TPM Reader ZH on the torture bill compromise ...
This compromise basically returns us to the status quo as far as torture goes. We likely tortured captured spies throughout the cold war to extract information (or at least went beyond Common Artice 3 standards in any case) and probably did so in secret to try and prevent various ticking-time-bomb scenarios like those that have been described in gruesome detail by various pro-torture voices in the past weeks. Bush tried to take these actions out of the darker corners of the government and grant interrogators official cover for their actions. Beyond that, he coupled this with a law to rig courts where information gathered from torturing both the defendent and quasi-anonymous witnesses can be used to hang someone. That's one motive for legalizing torture. Another is that this president is, for one reason or another, more vulnerable than most to whistle-blowing despite his gather-the-wagons attitude. Lastly, there's the obvious tactic that including certain odious factors in the bill (specifics about no trial rights, torture, etc) will make it impossible for most Dems to vote for this wedge.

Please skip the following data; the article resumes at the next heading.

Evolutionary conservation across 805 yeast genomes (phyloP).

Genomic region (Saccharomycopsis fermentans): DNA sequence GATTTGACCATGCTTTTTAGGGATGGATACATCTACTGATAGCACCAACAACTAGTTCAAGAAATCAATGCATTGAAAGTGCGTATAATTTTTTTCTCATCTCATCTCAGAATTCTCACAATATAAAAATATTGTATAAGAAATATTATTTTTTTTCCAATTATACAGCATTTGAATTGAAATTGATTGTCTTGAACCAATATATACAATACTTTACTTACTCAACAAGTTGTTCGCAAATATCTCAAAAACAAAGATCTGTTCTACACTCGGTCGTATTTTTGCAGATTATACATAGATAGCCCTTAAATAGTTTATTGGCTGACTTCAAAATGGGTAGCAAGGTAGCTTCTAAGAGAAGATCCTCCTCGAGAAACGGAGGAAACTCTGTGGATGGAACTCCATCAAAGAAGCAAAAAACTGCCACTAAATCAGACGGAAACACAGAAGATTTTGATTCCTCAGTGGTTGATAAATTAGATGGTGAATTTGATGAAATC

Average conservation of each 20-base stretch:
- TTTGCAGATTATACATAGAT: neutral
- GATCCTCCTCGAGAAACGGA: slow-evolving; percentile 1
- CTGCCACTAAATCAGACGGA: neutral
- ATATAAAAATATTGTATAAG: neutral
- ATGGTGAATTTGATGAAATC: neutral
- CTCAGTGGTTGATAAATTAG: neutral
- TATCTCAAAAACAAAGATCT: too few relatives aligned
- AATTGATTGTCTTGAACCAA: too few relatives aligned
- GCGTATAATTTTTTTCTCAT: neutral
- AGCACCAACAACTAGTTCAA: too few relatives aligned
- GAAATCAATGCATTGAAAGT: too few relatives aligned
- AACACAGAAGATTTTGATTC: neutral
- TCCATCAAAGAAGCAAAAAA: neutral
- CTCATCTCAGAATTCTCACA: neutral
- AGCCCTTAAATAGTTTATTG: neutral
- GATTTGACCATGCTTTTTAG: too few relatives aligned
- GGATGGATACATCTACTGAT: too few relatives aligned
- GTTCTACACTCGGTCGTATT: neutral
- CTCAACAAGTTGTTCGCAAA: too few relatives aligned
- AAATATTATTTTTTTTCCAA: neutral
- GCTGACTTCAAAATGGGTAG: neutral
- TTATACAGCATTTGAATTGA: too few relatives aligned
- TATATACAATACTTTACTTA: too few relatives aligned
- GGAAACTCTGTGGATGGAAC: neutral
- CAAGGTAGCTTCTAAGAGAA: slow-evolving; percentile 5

The compromise does little to help Dems on the last prong of Bush's strategy, but provides cover for the anti-torture GOP members by sending torture back to the shadows. Evidence obtained with torture probably won't be used in courts, and torture probably won't be made public again so long as the CIA does a better job than the military at keeping digital cameras out of its agents' hands. The compromise does to quite a bit in terms of saving our collective face and ensuring that the right to torture without penalty isn't enshrined in our laws, but anyone who actually opposes torture (as opposed to just opposing decriminalyzing it) should stand up, and probably should've asked a few more questions about our tactics several years ago before the first pictures came out as well.